In a further variation the strip (or strips) may be wound in a completely helical arrangement, the essential feature being that a line normal to the strip surface at any point has at least a radial component. This is achieved by any coiling arrangement in which the strip can be said to be wrapped around the axis 3. It will be apparent, of course, that the spiral arrangement produces the most compact design.
While in the above arrangements piezo-electric effects are employed in the electrode assemblies, it will be appreciated that any other source and detector of vibration waves may be used, e.g. electro-magnetic transducers. While piezo-electric electrode assemblies provide a very compact geometry, for maximum sensitivity a high amplitude drive is needed thus enabling a greater strip length to be used. Such high amplitude drive may be provided by an electromagnetic transducer.
In a modification of the above device, a resonant system may be set up by relating the length of the strip to the frequency of operation in such manner that the strip length is an integral number of wavelengths. Rotation about the axis now causes an offset in the resonant frequency, a decrease in the forward direction and an increase in the reverse direction. The frequency differential is then a measure of the rotation rate and may be measured by a transducer coupled to the strip to detect the beat frequency or a frequency discriminator coupled to receiving means at opposite ends of the strip.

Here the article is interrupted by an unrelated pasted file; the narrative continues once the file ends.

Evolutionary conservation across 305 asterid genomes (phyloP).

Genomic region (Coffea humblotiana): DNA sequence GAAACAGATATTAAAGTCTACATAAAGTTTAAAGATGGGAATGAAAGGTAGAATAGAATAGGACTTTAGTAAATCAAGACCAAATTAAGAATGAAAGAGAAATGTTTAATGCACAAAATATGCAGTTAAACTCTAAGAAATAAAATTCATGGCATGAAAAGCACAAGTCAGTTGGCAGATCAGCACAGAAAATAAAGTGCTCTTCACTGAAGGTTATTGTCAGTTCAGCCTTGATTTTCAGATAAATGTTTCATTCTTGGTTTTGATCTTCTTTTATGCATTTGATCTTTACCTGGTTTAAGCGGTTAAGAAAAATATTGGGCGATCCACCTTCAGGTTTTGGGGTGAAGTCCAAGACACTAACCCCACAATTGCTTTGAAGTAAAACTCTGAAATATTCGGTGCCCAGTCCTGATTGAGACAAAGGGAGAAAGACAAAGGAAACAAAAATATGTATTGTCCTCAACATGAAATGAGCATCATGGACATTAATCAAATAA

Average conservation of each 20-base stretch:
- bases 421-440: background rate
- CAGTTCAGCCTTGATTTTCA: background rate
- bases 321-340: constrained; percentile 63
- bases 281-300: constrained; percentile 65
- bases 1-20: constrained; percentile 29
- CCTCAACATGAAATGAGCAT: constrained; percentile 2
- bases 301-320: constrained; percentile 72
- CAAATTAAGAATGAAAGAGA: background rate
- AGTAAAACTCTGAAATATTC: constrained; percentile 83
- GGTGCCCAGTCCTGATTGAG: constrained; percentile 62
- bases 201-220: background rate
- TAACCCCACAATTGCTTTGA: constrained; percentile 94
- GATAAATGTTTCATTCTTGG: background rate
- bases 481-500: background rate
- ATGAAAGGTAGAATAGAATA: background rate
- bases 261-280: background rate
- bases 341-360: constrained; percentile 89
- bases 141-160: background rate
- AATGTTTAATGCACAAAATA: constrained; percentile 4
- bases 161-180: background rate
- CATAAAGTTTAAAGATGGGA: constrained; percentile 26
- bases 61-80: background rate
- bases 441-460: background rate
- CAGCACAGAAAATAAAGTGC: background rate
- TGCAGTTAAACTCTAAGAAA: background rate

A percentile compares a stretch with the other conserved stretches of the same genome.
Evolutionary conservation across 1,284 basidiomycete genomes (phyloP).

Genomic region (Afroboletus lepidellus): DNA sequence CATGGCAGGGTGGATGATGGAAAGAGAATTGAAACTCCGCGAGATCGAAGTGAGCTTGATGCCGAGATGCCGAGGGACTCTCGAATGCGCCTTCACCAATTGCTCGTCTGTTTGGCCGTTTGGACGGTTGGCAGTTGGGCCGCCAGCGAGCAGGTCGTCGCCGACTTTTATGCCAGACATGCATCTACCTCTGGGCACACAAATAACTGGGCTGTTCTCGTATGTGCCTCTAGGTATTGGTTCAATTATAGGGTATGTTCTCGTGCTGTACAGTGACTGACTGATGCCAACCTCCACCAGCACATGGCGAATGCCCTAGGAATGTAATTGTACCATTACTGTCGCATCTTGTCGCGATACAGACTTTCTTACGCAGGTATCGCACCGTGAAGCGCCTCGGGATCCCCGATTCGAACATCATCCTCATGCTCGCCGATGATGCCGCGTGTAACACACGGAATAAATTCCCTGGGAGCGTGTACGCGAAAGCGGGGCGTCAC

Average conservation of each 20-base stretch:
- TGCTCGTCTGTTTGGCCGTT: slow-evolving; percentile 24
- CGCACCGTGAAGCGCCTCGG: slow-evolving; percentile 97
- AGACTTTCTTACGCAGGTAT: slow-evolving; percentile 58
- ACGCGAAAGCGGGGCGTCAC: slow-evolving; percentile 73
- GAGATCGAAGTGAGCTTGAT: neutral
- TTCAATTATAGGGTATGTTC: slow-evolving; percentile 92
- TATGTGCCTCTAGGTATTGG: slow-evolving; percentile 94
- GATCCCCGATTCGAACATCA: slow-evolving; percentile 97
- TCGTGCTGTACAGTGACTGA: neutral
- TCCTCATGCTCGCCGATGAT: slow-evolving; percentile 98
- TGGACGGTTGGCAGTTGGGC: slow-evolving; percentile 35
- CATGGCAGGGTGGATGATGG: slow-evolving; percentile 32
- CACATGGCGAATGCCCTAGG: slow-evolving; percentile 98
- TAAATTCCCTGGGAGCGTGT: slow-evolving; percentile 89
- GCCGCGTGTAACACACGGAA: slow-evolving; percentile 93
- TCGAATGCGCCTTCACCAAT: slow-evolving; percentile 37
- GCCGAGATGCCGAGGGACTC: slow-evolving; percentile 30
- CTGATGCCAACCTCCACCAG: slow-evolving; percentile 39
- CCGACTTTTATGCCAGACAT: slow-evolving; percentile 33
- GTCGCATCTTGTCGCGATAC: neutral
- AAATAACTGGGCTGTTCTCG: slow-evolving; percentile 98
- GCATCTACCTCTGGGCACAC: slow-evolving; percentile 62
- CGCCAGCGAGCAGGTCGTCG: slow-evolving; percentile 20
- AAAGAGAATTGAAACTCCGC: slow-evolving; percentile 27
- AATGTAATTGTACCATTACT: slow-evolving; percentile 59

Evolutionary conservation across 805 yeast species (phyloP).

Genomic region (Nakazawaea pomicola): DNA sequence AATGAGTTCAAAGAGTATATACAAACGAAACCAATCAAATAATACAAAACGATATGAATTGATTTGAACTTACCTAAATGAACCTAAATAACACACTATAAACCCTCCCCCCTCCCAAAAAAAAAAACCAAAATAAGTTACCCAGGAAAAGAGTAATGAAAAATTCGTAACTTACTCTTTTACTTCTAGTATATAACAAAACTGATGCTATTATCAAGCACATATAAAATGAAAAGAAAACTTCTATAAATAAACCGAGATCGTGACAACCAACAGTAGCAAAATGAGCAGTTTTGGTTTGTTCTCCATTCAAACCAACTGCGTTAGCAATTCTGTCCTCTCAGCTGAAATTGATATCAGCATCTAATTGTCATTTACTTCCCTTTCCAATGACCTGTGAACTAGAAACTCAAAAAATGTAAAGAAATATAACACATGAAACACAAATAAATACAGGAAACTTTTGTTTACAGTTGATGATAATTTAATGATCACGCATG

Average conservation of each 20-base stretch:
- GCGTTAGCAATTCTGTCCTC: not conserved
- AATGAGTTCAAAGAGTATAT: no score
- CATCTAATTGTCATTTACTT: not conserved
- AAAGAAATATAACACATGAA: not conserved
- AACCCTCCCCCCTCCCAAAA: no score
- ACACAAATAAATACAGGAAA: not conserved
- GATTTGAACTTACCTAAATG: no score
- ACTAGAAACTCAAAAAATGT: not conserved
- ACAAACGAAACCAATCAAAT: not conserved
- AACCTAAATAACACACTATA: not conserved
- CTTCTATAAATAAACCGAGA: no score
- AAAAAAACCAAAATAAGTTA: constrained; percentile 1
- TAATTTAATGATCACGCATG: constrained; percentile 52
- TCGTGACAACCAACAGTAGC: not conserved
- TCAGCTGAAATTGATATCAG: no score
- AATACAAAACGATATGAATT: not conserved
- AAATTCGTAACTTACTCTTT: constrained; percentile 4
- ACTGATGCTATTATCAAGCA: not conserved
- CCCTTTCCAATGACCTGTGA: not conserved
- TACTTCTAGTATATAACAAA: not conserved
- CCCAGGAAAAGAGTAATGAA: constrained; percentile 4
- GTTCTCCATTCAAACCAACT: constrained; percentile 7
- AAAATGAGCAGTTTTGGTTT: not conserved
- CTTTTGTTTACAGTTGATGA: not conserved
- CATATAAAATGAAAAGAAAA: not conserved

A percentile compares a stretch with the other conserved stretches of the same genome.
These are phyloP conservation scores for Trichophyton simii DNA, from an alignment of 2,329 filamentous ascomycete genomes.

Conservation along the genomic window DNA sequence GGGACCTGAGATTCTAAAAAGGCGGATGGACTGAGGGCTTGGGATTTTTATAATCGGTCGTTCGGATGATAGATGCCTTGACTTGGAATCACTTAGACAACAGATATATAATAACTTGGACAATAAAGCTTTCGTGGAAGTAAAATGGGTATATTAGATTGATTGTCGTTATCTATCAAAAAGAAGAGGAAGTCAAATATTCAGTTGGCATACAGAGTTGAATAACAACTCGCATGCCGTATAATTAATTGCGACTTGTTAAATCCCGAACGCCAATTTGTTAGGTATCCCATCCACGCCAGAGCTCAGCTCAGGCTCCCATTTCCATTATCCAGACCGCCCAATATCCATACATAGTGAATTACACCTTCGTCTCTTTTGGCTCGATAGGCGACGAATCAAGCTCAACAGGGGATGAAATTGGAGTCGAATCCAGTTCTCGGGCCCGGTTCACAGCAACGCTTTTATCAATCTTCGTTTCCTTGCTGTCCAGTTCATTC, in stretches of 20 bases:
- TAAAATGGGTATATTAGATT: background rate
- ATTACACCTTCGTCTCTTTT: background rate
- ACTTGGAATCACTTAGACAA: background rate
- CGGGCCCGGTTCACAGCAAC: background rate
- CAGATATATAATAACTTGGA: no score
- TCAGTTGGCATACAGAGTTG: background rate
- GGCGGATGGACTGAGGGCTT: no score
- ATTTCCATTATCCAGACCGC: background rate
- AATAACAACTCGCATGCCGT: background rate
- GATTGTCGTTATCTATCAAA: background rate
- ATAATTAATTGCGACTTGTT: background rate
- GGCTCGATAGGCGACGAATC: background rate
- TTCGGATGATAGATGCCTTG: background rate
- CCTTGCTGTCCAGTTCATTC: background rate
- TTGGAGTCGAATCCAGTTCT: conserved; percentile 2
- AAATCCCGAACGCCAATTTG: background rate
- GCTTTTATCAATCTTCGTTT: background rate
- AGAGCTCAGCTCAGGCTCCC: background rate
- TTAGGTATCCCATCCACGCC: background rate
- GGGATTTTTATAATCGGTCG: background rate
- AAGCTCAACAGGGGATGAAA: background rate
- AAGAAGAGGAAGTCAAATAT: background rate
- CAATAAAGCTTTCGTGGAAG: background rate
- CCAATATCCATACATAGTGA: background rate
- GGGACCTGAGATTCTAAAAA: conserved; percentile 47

In a further variation the transmitting and receiving means may be located at one end only, the other end having a good reflecting termination. Again the strip length is related to the operating frequency to provide a resonant system and the beat frequency is detected as above by a transducer coupled to the strip and providing an output related to the rotation rate.
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|Sep 5, 1990||AS||Assignment|
Owner name: GEC-MARCONI LIMITED, ENGLAND
Free format text: ASSIGNMENT OF ASSIGNORS INTEREST.;ASSIGNOR:CHURCH, ELSIE WINIFRED, LEGAL REPRESENTATIVE OF PETER D.CHURCH, DEC D;REEL/FRAME:005445/0382
Effective date: 19900907
|Aug 3, 1993||AS||Assignment|
Owner name: GEC-MARCONI LIMITED
Free format text: ASSIGNMENT OF ASSIGNORS INTEREST;ASSIGNOR:GEC-MARCONI (HOLDINGS) LIMITED;REEL/FRAME:006627/0425
Effective date: 19930526
|Oct 12, 1993||CC||Certificate of correction|
|Oct 31, 1995||REMI||Maintenance fee reminder mailed|
|Mar 24, 1996||LAPS||Lapse for failure to pay maintenance fees|
|Jun 4, 1996||FP||Expired due to failure to pay maintenance fee|
Effective date: 19960327